Ask Patty: Getting Left-cross Cables Right

Like most knitters, I used to think that whenever something looked wonky, I must be doing something wrong. In this month’s mailbag two knitters ask, “Is it me?” (Spoiler alert—of COURSE not!)

Hi Patty,

When I do left leaning cables, the left-most stitch ends up getting stretched out. I tried doing “The Patty” and figuring out what was going on. It seems like that stitch is next to the first stitch in the back part of the cable, but even when I try to tighten up that stitch after, the left-most stitch still looks wonky. Do you have any advice to fix this issue?



Dear Patty,

My left  2 x 2  cross without a cable needle looks so much better than my left 3 x 3 cross with a cable needle (which has a big, stretched-out stitch). Thanks to you and MDK, I’ve become of a fan of wanting to know the why. So, is my 2 x 2 neater because it only has two stitches in the cable or is it because I didn’t use a cable needle? And why do right cross cables look good no matter how I make the cable?

Baffled in Buffalo,


Dear Miriam and Mary-Jo,

It used to drive me batty: No matter how tightly I knit, no matter how careful I tried to be, the left cross just never looked as neat as my right cross.

When we knit, our working yarn is pulled through each stitch, so the running thread connects stitch one to two, two to three, and so on.

But when we cable, we are reversing the position of the stitches, so the stitches on the cable needle will be knit after the stitches on the knitting needle. This means we break the connection between the last stitch put on the cable needle and the first stitch knit off the knitting needle. In a 3 x 3 cable, the connection between stitches three and four is broken. This can cause the last stitch knit from the cable needle to get stretched out.

In the right cross, the cable needle is held to the back, so the stitches knit from the cable needle end up in the back.

So that means that old stretched out stitch is covered up by the stitches you knit from your knitting needle. You don’t have to worry about it, because who will ever see it? Kind of like not wearing pants on a zoom call —nobody’s the wiser!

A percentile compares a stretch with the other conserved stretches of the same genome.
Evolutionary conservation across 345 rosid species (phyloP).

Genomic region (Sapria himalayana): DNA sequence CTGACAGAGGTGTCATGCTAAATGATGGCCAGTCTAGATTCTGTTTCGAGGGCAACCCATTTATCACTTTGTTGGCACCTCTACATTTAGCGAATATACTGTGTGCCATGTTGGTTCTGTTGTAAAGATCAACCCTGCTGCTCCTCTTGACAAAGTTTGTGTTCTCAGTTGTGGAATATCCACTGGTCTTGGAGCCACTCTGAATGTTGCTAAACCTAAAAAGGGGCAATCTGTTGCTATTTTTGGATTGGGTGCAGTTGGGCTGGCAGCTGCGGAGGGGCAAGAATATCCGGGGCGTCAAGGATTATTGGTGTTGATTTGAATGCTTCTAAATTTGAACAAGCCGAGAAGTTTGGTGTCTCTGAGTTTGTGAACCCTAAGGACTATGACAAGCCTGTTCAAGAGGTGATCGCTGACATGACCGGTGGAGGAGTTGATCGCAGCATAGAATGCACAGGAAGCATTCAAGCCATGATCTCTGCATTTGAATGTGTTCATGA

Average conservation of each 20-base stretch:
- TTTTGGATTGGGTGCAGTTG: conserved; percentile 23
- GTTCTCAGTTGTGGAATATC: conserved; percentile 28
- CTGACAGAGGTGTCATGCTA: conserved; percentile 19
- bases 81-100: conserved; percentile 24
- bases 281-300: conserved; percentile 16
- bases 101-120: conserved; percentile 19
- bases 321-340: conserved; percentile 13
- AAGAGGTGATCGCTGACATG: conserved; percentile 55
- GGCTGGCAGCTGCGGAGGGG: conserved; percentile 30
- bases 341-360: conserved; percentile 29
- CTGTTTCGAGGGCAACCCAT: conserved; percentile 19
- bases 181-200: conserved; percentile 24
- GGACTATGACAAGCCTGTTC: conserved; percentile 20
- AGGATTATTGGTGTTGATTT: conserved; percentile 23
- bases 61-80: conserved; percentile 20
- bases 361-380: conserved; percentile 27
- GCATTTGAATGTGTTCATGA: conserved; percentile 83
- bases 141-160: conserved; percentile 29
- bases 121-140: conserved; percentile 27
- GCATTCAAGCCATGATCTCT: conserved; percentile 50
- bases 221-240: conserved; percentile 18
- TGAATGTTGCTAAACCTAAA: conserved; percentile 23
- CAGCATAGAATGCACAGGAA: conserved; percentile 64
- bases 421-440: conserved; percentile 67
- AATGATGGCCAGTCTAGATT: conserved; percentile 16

However, in the left cross, the cable needle is held to the front.

So once all the stitches are knit from the cable needle, it leaves that last stretched-out stitch sitting at the front of the fabric in all its annoying glory for everyone to see. 

If you’ve already knit it, you can move the slack from that big ugly stitch to the tiny stitch at the start of the cross. Here’s a bit of a recording from a live class that I teach showing that sloppy cross and how to redistribute that slack:


But Mary-Jo and Miriam want to know: Can we avoid the slack to begin with? Yes! There are two simple ways to shrink that giant stitch.

Ditch the cable needle.

As Mary-Jo noticed when working a smaller cable, cabling without a cable needle helps a lot. This is because you’re reversing the order of the stitches first, then knitting them.

To make a 3 x 3 left cross without a cable needle:

Step 1 Move your right-hand needle to the back of the work and insert it into stitches 4–6.

Step 2 Push all six stitches off the left-hand needle. Stitches 4–6 are safely on your right-hand needle and stitches 1–3 will pop to the front.

Step 3 Now just insert the left-hand needle into stitches 1–3.

Step 4 Move the stitches from the right-hand needle back to the left-hand needle, completing the cross.

And you’ll get a much neater left cross.

A little TNT

But sometimes you’re working a wider cable, or you just don’t feel comfortable working without a net. When you prefer to keep your held stitches on a cable needle, that’s when it’s time to pull out the TNT—the tug an’ transfer.

The real secret is to stretch out the first stitches on the cable needle to take up the slack of that final stitch. So rather than knitting the stitches off the cable needle, you’re going to put them back on your left knitting needle.

As you transfer the stitches off the cable needle, use your knitting needle to give a tug to each. This will move the slack out of the larger first stitch into the smaller stitches. You’re making the greedy big stitches share with the stingy tiny stitches. 

Now all three stitches are back on your left-hand needle ready to knit, and they are all the same size. Just knit across, and by the time you get to the last stitch of the cable, it’s neat and small.

Ta da! That sloppy last stitch doesn’t stand a chance! 

So … it’s not us, it’s them. It’s the stitches’ fault. But that doesn’t mean we can wrestle them into submission. You’re only a few smooth moves to neat left cable crosses.

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